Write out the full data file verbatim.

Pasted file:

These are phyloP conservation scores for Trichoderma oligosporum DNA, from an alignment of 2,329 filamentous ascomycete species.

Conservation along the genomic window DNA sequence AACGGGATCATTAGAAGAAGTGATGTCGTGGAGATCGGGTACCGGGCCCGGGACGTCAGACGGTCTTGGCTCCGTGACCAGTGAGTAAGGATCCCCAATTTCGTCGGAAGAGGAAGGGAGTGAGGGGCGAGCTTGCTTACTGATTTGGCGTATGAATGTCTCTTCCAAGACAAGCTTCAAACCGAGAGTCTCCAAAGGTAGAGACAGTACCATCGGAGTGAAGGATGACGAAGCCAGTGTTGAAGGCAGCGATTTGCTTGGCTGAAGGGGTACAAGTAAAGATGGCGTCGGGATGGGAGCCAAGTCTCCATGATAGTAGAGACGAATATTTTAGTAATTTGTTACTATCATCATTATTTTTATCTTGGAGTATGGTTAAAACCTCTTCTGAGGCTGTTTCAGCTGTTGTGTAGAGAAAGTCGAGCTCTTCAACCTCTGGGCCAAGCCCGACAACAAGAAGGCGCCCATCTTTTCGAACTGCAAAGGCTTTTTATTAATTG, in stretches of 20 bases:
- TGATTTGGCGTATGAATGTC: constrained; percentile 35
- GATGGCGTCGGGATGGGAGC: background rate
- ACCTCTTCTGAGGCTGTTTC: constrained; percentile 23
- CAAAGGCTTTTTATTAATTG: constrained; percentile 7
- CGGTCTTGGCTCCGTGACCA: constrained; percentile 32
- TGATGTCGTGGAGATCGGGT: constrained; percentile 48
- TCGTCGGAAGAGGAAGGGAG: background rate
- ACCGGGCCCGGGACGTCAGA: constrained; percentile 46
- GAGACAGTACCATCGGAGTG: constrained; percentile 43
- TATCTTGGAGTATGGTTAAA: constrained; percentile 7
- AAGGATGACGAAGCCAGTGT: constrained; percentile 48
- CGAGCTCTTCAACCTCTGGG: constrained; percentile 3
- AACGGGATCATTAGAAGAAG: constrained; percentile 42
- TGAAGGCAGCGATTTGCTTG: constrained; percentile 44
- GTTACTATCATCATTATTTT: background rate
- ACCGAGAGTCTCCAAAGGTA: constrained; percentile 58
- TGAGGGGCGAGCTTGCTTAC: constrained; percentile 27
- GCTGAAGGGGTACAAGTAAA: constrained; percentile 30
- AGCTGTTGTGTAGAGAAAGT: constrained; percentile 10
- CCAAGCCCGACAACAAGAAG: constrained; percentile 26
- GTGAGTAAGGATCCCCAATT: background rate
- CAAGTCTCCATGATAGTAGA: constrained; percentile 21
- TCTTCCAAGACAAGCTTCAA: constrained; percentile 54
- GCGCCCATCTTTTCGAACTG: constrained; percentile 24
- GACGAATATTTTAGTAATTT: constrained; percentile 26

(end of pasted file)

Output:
These are phyloP conservation scores for Trichoderma oligosporum DNA, from an alignment of 2,329 filamentous ascomycete species.

Conservation along the genomic window DNA sequence AACGGGATCATTAGAAGAAGTGATGTCGTGGAGATCGGGTACCGGGCCCGGGACGTCAGACGGTCTTGGCTCCGTGACCAGTGAGTAAGGATCCCCAATTTCGTCGGAAGAGGAAGGGAGTGAGGGGCGAGCTTGCTTACTGATTTGGCGTATGAATGTCTCTTCCAAGACAAGCTTCAAACCGAGAGTCTCCAAAGGTAGAGACAGTACCATCGGAGTGAAGGATGACGAAGCCAGTGTTGAAGGCAGCGATTTGCTTGGCTGAAGGGGTACAAGTAAAGATGGCGTCGGGATGGGAGCCAAGTCTCCATGATAGTAGAGACGAATATTTTAGTAATTTGTTACTATCATCATTATTTTTATCTTGGAGTATGGTTAAAACCTCTTCTGAGGCTGTTTCAGCTGTTGTGTAGAGAAAGTCGAGCTCTTCAACCTCTGGGCCAAGCCCGACAACAAGAAGGCGCCCATCTTTTCGAACTGCAAAGGCTTTTTATTAATTG, in stretches of 20 bases:
- TGATTTGGCGTATGAATGTC: constrained; percentile 35
- GATGGCGTCGGGATGGGAGC: background rate
- ACCTCTTCTGAGGCTGTTTC: constrained; percentile 23
- CAAAGGCTTTTTATTAATTG: constrained; percentile 7
- CGGTCTTGGCTCCGTGACCA: constrained; percentile 32
- TGATGTCGTGGAGATCGGGT: constrained; percentile 48
- TCGTCGGAAGAGGAAGGGAG: background rate
- ACCGGGCCCGGGACGTCAGA: constrained; percentile 46
- GAGACAGTACCATCGGAGTG: constrained; percentile 43
- TATCTTGGAGTATGGTTAAA: constrained; percentile 7
- AAGGATGACGAAGCCAGTGT: constrained; percentile 48
- CGAGCTCTTCAACCTCTGGG: constrained; percentile 3
- AACGGGATCATTAGAAGAAG: constrained; percentile 42
- TGAAGGCAGCGATTTGCTTG: constrained; percentile 44
- GTTACTATCATCATTATTTT: background rate
- ACCGAGAGTCTCCAAAGGTA: constrained; percentile 58
- TGAGGGGCGAGCTTGCTTAC: constrained; percentile 27
- GCTGAAGGGGTACAAGTAAA: constrained; percentile 30
- AGCTGTTGTGTAGAGAAAGT: constrained; percentile 10
- CCAAGCCCGACAACAAGAAG: constrained; percentile 26
- GTGAGTAAGGATCCCCAATT: background rate
- CAAGTCTCCATGATAGTAGA: constrained; percentile 21
- TCTTCCAAGACAAGCTTCAA: constrained; percentile 54
- GCGCCCATCTTTTCGAACTG: constrained; percentile 24
- GACGAATATTTTAGTAATTT: constrained; percentile 26